Ontario, shorter environmental assessments for highways

TORONTO – Once again, the environment is in the “crosshairs” of Doug Ford’s government: after the attempt – notoriously failed – to take land away from the Greenbelt to reach the goal of 1.5 million new homes by 2031, the Province returns to the fray with a new piece of legislation, the Get It Done Act, designed to speed up the construction of new highways in Ontario by shortening environmental assessment timelines. 

The bill, which made its official “debut” today during the resumption of parliamentary proceedings in Queen’s Park, is actually a set of laws, including measures completely unrelated to Ontario’s environmental laws, such as freezing renewal fees of the driving license.

But it is the “environmental” part that is the most “heavy”: in fact, a reduction in the time required for environmental assessments on large infrastructure projects such as new highways and hydroelectric transmission lines is expected; furthermore, the new law will allow the Province to expropriate land before such assessments are completed. The goal is to contain costs and streamline complex approval processes to complete major projects including Highway 413, which would cross parts of the “Green Belt” between Highways 400 and 401 that exist in the northern and western parts of Greater Toronto Area. The Ford government’s Get It Done Act would speed up environmental assessments by adding highways to the list of projects that Ontario classifies as “low risk” and therefore eligible for early environmental approval, which the Ford government says could reduce up to completion times for these projects are four years.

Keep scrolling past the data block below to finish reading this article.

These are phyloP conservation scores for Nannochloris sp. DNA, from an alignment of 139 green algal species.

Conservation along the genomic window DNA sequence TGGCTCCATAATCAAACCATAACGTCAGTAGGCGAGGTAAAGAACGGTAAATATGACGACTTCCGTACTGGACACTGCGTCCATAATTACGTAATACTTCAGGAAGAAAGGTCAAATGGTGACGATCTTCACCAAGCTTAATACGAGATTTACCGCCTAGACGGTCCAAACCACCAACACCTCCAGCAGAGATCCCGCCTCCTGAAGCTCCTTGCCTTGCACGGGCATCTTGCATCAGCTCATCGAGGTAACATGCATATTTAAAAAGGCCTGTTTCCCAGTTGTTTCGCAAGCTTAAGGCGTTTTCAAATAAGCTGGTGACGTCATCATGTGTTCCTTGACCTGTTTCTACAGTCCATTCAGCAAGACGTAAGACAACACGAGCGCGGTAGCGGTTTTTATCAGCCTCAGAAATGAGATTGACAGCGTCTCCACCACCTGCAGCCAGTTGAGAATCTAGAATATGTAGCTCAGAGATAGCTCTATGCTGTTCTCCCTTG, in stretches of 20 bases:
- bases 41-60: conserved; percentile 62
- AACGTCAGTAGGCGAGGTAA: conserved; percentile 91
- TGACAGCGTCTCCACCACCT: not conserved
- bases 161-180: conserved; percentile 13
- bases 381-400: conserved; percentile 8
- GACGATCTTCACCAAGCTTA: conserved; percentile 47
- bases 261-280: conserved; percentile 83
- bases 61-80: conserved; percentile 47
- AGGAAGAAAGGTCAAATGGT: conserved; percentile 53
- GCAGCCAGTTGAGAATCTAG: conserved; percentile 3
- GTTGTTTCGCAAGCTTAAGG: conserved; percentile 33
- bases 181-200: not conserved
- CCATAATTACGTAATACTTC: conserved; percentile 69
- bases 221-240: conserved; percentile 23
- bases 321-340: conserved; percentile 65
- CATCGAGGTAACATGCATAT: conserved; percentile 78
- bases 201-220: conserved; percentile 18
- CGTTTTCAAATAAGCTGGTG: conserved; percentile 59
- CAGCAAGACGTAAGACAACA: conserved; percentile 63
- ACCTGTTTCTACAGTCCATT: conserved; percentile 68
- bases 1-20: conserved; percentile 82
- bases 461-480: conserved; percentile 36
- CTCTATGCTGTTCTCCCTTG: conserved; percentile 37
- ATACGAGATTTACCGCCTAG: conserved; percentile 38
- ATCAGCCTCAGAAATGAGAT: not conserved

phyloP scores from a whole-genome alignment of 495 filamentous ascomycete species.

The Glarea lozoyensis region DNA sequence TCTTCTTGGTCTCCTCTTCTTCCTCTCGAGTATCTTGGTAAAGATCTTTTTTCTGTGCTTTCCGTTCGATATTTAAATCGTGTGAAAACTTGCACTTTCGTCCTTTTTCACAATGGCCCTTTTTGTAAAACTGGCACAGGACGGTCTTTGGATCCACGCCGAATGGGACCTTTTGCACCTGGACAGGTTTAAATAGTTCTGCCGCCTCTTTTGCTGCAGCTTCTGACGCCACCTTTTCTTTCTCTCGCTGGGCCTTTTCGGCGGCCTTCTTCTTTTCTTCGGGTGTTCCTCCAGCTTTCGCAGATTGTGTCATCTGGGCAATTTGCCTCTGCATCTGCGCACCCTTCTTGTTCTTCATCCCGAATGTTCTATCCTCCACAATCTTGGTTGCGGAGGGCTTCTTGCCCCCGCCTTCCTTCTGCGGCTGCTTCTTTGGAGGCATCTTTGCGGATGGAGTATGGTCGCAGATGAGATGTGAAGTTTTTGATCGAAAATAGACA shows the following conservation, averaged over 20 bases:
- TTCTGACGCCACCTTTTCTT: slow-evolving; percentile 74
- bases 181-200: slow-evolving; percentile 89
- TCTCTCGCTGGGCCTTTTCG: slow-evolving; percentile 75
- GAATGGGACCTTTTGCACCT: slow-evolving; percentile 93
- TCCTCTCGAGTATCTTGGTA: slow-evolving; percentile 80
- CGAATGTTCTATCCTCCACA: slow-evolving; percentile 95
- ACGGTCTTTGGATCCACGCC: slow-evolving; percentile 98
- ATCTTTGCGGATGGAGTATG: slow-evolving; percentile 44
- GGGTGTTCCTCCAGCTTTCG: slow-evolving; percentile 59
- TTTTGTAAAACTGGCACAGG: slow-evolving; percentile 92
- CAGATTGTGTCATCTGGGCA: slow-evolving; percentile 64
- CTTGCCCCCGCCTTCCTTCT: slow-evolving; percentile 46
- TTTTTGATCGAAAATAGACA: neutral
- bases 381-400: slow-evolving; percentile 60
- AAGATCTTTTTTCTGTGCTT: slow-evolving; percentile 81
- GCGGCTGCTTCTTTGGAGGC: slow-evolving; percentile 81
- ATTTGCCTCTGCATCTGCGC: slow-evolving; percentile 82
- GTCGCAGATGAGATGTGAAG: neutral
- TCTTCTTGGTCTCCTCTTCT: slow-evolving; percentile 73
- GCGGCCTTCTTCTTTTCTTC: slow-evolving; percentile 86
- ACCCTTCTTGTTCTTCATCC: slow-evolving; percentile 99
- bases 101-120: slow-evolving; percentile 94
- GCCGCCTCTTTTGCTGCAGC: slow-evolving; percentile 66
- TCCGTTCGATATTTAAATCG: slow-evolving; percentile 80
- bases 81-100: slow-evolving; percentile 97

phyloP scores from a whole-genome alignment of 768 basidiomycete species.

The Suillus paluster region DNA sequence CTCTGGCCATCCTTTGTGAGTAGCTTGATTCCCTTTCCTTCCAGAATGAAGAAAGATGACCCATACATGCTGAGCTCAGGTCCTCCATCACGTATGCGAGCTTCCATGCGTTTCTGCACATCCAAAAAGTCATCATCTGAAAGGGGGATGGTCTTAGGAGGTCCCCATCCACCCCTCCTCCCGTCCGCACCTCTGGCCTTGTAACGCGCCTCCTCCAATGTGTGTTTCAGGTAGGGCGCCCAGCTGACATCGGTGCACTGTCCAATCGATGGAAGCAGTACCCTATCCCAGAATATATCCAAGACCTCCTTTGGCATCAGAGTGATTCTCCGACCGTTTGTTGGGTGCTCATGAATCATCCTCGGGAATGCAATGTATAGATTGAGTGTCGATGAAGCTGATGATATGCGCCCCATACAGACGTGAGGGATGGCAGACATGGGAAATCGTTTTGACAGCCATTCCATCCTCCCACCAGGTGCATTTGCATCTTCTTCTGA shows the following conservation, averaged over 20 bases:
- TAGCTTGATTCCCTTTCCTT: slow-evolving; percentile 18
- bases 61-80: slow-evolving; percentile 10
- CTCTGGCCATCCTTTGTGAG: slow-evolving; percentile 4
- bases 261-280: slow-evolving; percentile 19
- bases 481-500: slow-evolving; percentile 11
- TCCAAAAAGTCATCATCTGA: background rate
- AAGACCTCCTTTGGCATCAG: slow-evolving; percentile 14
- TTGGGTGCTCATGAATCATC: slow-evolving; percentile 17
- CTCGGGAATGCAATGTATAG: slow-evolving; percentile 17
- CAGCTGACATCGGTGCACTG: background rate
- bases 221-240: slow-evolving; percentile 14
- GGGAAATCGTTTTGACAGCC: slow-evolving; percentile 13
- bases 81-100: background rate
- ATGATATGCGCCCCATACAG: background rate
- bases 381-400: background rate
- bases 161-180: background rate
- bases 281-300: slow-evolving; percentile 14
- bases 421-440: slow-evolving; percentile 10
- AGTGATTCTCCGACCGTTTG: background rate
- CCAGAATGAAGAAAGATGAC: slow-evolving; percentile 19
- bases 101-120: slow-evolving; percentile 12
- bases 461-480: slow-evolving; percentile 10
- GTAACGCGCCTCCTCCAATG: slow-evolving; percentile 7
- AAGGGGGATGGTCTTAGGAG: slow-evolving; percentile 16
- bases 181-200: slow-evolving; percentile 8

“I’m deeply concerned about this bill” Green Party leader Mike Schreiner told CBC. And, speaking specifically about Highway 413, “the billions of dollars they would spend – he said – would be better spent on our health care system, or building affordable housing, or maybe addressing the crisis in our education system”.

NDP Leader Marit Stiles also called it “concerning” that the government is “tinkering” with the process of approving major projects. “This government can’t be trusted with this kind of thing” Stiles said.

The Ford government, however, is pushing ahead also because it must start keeping the promises made in the last electoral campaign (using the same slogan: “Get It Done”) in order to best position itself for a possible re-election in 2026.

In the pic above: the Premier of Ontario, Doug Ford, during his speech at an event of the Ontario Road Builders’ Association, where he also spoke about the 413 highway project (photo from Twitter X – @fordnation)